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Jealousy and Envy at Work Are Different in Men and Women

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ScienceDaily (May 3, 2012) — A study carried out by researchers from Spain, the Netherlands and Argentina suggests that in a work environment, sexual competition affects women more than men. However, a rival’s social skills provoke jealousy and professional envy equally in both sexes.

A group of researchers from the universities of Valencia, Groningen (the Netherlands) and Palermo (Argentina) have analysed the differences between men and women in their way of feeling envious and jealous at work.

“Women with a high level of intrasexual competition are more jealous if the rival is more attractive and more envious if the rival is more powerful and dominating. They did not get any results in men, as no rival characteristics that provoke jealousy or envy predicted intrasexual competition” Rosario Zurriaga, researcher at the University of Valencia and one of the authors of the study which has been published in the journal Revista de Psicología Social, told SINC.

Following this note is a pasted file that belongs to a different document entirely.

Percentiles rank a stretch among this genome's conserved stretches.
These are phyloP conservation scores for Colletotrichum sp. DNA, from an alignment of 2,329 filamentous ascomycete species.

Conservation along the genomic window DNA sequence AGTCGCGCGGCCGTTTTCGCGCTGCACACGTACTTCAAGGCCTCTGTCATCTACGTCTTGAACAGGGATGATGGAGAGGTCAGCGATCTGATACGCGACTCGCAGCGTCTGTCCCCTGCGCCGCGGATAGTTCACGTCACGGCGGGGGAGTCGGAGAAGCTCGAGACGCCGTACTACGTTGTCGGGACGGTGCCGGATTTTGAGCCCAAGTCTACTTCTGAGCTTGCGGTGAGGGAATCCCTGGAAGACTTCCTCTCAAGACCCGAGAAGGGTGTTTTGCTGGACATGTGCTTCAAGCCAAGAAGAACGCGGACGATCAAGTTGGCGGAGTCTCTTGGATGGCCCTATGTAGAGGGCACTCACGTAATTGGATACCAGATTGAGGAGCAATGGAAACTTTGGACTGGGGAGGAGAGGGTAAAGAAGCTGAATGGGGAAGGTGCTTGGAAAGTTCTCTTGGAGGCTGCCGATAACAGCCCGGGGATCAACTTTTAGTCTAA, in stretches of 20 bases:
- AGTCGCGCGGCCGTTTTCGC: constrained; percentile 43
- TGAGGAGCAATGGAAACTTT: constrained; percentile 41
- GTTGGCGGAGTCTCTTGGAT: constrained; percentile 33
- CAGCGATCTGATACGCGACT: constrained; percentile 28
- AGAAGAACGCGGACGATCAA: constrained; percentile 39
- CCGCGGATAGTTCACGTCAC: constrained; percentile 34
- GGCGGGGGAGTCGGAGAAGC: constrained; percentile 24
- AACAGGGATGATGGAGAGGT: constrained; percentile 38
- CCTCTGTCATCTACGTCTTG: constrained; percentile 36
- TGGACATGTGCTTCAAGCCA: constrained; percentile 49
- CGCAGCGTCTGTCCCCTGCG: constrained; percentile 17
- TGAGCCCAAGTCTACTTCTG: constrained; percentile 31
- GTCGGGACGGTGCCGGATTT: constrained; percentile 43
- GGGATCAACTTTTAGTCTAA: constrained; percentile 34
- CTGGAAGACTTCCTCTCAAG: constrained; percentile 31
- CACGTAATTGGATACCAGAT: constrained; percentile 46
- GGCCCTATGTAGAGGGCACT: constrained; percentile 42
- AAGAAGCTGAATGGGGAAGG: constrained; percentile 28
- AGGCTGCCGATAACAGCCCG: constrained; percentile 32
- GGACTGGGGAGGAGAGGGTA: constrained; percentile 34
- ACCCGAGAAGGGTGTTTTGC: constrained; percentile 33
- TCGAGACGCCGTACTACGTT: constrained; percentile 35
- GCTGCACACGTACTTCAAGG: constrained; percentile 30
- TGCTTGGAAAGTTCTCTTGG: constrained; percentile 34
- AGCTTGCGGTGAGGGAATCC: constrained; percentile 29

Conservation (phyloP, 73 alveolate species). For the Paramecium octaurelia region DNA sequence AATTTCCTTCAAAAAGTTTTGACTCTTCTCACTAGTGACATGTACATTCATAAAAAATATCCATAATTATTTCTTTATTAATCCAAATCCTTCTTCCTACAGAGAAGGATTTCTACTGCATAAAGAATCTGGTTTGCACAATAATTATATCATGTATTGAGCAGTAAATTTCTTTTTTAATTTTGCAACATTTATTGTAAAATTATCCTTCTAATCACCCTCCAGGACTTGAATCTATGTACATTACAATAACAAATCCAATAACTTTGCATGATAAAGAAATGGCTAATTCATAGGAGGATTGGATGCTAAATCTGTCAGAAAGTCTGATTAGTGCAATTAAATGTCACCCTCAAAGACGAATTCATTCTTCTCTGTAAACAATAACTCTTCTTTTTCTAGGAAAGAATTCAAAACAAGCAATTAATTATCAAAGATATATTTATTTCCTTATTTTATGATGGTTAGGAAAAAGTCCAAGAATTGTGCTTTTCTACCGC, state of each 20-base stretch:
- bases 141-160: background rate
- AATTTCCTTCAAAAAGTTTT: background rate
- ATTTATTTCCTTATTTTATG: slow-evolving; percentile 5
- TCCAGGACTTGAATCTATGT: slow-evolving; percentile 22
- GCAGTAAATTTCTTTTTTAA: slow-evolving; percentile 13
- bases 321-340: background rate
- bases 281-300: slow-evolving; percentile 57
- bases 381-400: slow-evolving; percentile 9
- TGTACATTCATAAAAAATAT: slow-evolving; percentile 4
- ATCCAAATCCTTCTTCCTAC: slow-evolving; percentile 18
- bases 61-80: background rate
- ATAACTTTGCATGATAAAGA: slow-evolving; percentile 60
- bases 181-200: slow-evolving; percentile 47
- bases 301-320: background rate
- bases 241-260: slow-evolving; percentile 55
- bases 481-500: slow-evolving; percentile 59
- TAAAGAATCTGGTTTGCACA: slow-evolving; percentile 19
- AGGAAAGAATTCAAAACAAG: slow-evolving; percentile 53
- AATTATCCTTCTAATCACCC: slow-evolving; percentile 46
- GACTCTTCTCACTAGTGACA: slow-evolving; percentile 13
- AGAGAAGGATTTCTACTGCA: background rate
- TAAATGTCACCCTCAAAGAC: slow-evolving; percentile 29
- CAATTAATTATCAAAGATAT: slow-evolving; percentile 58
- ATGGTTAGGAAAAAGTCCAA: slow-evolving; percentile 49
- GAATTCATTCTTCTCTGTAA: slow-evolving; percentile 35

Intrasexual rivalry is competition with other people of the same sex caused by the desire to obtain and keep access to the opposite sex. Zurriaga, together with researchers at the universities of Groningen (the Netherlands) and Palermo (Argentina) analysed this type of rivalry using questionnaires distributed directly to 200 subjects in their workstations.

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Posted by on May 4, 2012. Filed under gender,Research,Science. You can follow any responses to this entry through the RSS 2.0. Both comments and pings are currently closed.